Lymphadenitis Differential Diagnoses

Updated: Dec 01, 2017
  • Author: Elizabeth Partridge, MD, MPH, MS; Chief Editor: Russell W Steele, MD  more...
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DDx

Diagnostic Considerations

Regional lymphadenitis

In a patient with regional lymphadenitis, knowledge of lymphatic drainage patterns and pathologic processes most likely to affect these areas can facilitate diagnostic investigation. [4]

Cervical lymph nodes

Cervical lymph nodes receive lymphatic drainage from the head, neck, and oropharyngeal cavities.

Infections associated with cervical lymph nodes are as follows [5] :

  • Skin and soft tissue infections of the face

  • Dental abscesses

  • Otitis externa

  • Bacterial pharyngitis

  • Cytomegalovirus

  • Adenovirus infection

  • Rubella

  • Toxoplasmosis

Malignancies associated with cervical lymph nodes are as follows:

  • Hodgkin lymphoma

  • Non-Hodgkin lymphomas

  • Squamous cell carcinomas of nasopharyngeal or laryngeal structures

Axillary lymph nodes

Axillary lymph nodes receive lymphatic drainage from upper extremities and breasts.

Infections associated with axillary lymph nodes are as follows:

  • B henselae infection (catscratch disease)

  • Sporotrichosis

  • Tularemia

  • Staphylococcal or streptococcal skin infections

Malignancies associated with axillary lymph nodes are as follows:

  • Lymphoma

  • Melanoma

  • Carcinoma of the breast

Epitrochlear lymph nodes

Epitrochlear lymph nodes receive lymphatic drainage from the lower extremities.

Infections associated with epitrochlear lymph nodes are as follows:

  • Skin and soft tissue infections from local trauma

Malignancies associated with epitrochlear lymph nodes are as follows:

  • Lymphoma

Supraclavicular lymph nodes

Supraclavicular lymph nodes receive lymphatic drainage from the chest and mediastinum.

Infections associated with supraclavicular lymph nodes are as follows:

  • Intrathoracic mycobacterial, fungal infections (not bacterial pneumonias or bronchial infections)

Malignancies associated with supraclavicular lymph nodes are as follows (Note: supraclavicular lymphadenitis is an ominous sign of malignancy):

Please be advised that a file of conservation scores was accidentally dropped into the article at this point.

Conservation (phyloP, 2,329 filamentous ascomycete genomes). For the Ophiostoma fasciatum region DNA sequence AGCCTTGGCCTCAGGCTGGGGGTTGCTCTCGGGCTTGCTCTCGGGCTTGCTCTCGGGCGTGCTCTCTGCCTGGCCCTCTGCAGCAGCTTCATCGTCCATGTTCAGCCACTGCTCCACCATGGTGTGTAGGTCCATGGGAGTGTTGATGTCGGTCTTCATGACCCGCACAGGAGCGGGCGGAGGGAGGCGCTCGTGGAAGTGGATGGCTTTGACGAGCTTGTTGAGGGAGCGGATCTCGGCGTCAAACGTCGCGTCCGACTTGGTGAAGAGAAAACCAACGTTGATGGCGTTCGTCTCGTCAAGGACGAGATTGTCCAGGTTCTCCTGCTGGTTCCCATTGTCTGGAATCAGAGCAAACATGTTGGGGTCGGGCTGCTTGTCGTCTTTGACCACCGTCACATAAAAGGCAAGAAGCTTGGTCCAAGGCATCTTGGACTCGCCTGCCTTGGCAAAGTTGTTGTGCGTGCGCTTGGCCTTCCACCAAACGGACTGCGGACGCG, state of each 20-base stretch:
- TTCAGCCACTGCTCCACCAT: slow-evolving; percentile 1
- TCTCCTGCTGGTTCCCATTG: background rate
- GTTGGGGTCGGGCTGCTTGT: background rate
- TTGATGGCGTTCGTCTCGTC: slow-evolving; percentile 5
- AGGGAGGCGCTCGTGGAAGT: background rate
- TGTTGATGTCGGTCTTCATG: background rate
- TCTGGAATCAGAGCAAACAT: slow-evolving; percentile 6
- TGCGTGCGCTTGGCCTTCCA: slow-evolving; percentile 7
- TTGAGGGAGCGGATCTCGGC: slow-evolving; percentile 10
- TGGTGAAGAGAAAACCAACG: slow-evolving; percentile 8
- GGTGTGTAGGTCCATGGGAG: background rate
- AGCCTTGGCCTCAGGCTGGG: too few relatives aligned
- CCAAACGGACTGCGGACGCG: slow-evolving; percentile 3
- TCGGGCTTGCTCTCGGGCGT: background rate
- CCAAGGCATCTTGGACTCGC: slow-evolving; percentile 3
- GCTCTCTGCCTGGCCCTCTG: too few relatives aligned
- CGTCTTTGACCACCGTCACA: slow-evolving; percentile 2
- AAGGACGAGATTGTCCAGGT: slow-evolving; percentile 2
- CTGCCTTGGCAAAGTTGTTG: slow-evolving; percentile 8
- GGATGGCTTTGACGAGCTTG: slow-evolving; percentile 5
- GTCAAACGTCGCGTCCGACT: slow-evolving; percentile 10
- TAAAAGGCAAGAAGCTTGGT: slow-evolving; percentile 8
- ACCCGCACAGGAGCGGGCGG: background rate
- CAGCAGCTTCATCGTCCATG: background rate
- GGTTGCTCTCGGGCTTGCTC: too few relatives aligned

• Intrathoracic and intra-abdominal malignancies (Note: left-sided supraclavicular sentinel node or the Virchow node is highly suggestive of an occult abdominal neoplasm.)

  • Breast cancer

Other diseases associated with supraclavicular lymph nodes are as follows:

  • Sarcoidosis

Inguinal lymph nodes

Inguinal lymph nodes receive lymphatic drainage from the lower extremities and skin of the lower abdomen, genitals, and perineum. [6]

Infections associated with inguinal lymph nodes are as follows:

  • Cellulitis of the lower extremities

  • Venereal infections - Syphilis, chancroid, herpes simplex virus infection, lymphogranuloma venereum

Malignancies associated with inguinal lymph nodes are as follows:

  • Lymphomas

  • Metastatic melanomas from lower extremity primary site

  • Squamous cell carcinomas from genital primary site

Note: lymphatic drainage from internal pelvic organs and testes drain via iliac nodes into the para-aortic chain. Therefore, deep pelvic infections or malignancies do not present as inguinal lymphadenitis.

Hilar or mediastinal lymph nodes

Hilar or mediastinal lymph nodes receive lymph drainage from local structures and are usually found on radiologic examination.

Infections associated with hilar or mediastinal lymph nodes are as follows:

  • Tuberculosis

  • Fungal infections

Malignancies associated with hilar or mediastinal lymph nodes are as follows:

  • Bronchogenic carcinoma

  • Lymphoma

  • Hodgkin lymphoma

Other diseases associated with hilar or mediastinal lymph nodes are as follows:

  • Sarcoidosis

Intra-abdominal or retroperitoneal lymph nodes

Intra-abdominal or retroperitoneal lymph nodes receive lymph drainage from local structures, which is detected via finding a palpable mass on physical examination or by obstructive/pressure effects on surrounding structures.

Infections associated with intra-abdominal or retroperitoneal lymph nodes are as follows:

  • Tuberculosis [7]

  • Y enterocolitica infection

  • Deep abscess

Malignancies associated with intra-abdominal or retroperitoneal lymph nodes are as follows:

  • Hodgkin lymphoma (pelvic and retroperitoneal nodes)

  • Non-Hodgkin lymphoma (mesenteric nodes)

Generalized lymphadenitis

In a patient with generalized lymphadenitis, the differential includes systemic conditions.

Associated medication toxicities are as follows:

  • Hydralazine

  • Allopurinol

Associated infections are as follows:

  • Epstein-Barr virus infection

  • Cytomegalovirus infection

  • Toxoplasmosis

  • HIV disease

  • Tuberculosis (advanced)

  • Histoplasmosis

  • Coccidioidomycosis

  • Brucellosis

  • Bacterial endocarditis

  • Hepatitis

  • Syphilis (secondary)

Associated immunologic diseases are as follows:

  • Sarcoidosis

  • Rheumatoid arthritis

  • Lupus

Associated malignancies are as follows:

  • Acute lymphoblastic leukemia

  • Chronic lymphocytic leukemia

  • Lymphomas

  • Angiofollicular lymph node hyperplasia (Castleman disease)

Differential Diagnoses